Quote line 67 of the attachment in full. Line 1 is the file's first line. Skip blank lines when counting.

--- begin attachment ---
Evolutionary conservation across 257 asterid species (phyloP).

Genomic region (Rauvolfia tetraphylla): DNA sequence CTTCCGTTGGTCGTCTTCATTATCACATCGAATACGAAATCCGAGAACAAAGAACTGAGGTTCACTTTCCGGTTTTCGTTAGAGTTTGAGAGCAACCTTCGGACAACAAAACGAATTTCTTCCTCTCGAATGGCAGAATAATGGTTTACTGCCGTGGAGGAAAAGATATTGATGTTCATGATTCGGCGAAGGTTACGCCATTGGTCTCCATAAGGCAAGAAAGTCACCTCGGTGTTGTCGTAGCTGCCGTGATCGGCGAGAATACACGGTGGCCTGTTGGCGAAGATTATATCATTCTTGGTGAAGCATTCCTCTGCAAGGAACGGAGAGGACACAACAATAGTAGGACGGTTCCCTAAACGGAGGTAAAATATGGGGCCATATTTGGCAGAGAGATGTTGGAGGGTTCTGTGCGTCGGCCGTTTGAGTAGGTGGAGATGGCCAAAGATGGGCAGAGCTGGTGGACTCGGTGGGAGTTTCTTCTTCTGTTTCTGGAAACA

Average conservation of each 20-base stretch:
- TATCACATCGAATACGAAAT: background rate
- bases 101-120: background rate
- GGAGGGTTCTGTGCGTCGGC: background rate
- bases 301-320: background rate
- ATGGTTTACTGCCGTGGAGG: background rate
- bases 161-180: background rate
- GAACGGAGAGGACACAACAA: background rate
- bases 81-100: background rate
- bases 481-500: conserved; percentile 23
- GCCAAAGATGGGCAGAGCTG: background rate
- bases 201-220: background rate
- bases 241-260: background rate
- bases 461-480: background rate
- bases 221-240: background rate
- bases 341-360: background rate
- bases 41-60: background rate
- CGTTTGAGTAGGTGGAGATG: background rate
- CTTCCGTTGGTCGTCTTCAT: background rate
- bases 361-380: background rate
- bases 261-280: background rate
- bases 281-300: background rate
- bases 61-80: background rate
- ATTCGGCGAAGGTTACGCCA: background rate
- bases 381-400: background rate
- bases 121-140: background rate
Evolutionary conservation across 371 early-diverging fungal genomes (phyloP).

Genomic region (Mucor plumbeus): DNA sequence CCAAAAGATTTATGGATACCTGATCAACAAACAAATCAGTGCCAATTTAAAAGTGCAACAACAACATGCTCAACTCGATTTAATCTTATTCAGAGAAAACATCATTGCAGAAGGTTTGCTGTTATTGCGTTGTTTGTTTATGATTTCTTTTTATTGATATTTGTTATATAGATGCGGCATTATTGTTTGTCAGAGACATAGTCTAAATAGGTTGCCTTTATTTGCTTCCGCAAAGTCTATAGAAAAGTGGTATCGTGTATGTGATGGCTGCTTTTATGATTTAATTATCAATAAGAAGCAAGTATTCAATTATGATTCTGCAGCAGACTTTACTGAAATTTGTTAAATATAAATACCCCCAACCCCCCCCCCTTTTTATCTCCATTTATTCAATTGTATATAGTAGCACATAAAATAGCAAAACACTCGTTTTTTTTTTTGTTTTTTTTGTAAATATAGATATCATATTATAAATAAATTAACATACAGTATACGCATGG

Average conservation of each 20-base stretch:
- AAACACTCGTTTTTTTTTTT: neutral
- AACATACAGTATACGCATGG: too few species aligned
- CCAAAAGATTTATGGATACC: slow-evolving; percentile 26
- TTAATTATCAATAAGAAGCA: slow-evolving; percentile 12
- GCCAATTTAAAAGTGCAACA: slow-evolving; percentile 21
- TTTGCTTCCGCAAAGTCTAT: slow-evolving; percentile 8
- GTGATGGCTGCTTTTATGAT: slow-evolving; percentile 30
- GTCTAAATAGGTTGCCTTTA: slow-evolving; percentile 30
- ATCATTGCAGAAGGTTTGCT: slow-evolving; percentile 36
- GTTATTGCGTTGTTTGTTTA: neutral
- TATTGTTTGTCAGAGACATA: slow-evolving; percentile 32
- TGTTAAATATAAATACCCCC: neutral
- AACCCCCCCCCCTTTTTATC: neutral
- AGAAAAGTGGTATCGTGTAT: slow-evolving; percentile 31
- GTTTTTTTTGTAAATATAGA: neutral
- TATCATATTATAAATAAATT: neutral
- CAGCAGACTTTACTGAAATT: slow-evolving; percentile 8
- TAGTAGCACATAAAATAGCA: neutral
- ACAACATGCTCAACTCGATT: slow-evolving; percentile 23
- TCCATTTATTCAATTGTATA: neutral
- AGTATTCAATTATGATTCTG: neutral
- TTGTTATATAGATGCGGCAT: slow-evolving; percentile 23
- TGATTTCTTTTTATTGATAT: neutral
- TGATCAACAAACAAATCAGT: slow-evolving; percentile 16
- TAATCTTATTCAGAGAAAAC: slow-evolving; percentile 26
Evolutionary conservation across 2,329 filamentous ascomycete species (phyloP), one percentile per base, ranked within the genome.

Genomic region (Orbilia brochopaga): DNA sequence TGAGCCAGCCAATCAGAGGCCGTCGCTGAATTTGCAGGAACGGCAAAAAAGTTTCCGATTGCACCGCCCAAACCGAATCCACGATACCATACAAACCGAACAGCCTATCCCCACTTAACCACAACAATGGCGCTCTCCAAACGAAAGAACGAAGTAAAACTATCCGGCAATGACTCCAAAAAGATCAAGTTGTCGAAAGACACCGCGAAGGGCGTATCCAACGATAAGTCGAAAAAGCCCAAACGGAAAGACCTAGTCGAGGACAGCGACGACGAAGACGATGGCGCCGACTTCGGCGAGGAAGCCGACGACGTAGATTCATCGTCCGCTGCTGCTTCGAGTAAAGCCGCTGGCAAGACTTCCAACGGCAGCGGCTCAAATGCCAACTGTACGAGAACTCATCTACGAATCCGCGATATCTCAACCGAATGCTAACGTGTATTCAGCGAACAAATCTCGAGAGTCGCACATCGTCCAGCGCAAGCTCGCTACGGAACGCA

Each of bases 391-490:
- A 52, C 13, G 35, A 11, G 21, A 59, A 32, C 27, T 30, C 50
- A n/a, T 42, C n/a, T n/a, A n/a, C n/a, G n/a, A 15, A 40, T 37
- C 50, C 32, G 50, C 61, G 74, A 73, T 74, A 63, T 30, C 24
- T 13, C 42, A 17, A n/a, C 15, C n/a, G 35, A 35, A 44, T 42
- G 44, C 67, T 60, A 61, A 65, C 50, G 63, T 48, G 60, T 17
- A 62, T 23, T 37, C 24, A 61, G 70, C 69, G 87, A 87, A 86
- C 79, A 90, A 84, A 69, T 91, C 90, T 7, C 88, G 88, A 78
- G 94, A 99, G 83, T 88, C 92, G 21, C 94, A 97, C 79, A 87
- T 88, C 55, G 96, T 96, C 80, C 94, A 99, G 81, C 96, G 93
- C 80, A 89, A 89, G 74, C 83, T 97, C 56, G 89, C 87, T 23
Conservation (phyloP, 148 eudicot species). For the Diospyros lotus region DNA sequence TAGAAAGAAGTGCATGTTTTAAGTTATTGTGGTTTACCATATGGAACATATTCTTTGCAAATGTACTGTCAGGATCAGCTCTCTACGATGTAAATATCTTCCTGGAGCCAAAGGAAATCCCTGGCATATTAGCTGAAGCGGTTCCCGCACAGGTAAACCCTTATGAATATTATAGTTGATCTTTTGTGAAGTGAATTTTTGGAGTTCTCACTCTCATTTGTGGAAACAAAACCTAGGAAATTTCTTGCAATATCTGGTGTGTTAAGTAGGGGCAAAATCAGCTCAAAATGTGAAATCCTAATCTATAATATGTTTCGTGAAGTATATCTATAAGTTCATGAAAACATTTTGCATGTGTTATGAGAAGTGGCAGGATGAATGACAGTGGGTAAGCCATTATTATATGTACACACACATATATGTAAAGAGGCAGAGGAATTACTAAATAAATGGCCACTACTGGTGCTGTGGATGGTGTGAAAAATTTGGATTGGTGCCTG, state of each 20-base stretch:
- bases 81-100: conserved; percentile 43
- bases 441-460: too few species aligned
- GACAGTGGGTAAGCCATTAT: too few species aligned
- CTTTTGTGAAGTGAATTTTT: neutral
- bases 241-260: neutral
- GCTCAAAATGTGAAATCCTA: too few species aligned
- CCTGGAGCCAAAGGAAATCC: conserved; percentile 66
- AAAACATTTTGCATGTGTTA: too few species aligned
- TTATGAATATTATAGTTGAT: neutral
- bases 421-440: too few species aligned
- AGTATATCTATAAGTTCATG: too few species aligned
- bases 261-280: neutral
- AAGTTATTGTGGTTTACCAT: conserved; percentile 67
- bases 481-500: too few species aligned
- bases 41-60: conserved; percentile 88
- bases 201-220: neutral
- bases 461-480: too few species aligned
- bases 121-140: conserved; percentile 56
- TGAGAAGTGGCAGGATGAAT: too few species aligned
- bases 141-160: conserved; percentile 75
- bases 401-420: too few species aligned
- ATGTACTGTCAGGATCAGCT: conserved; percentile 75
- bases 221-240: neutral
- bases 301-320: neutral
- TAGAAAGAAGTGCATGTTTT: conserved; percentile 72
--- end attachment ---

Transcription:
- G 94, A 99, G 83, T 88, C 92, G 21, C 94, A 97, C 79, A 87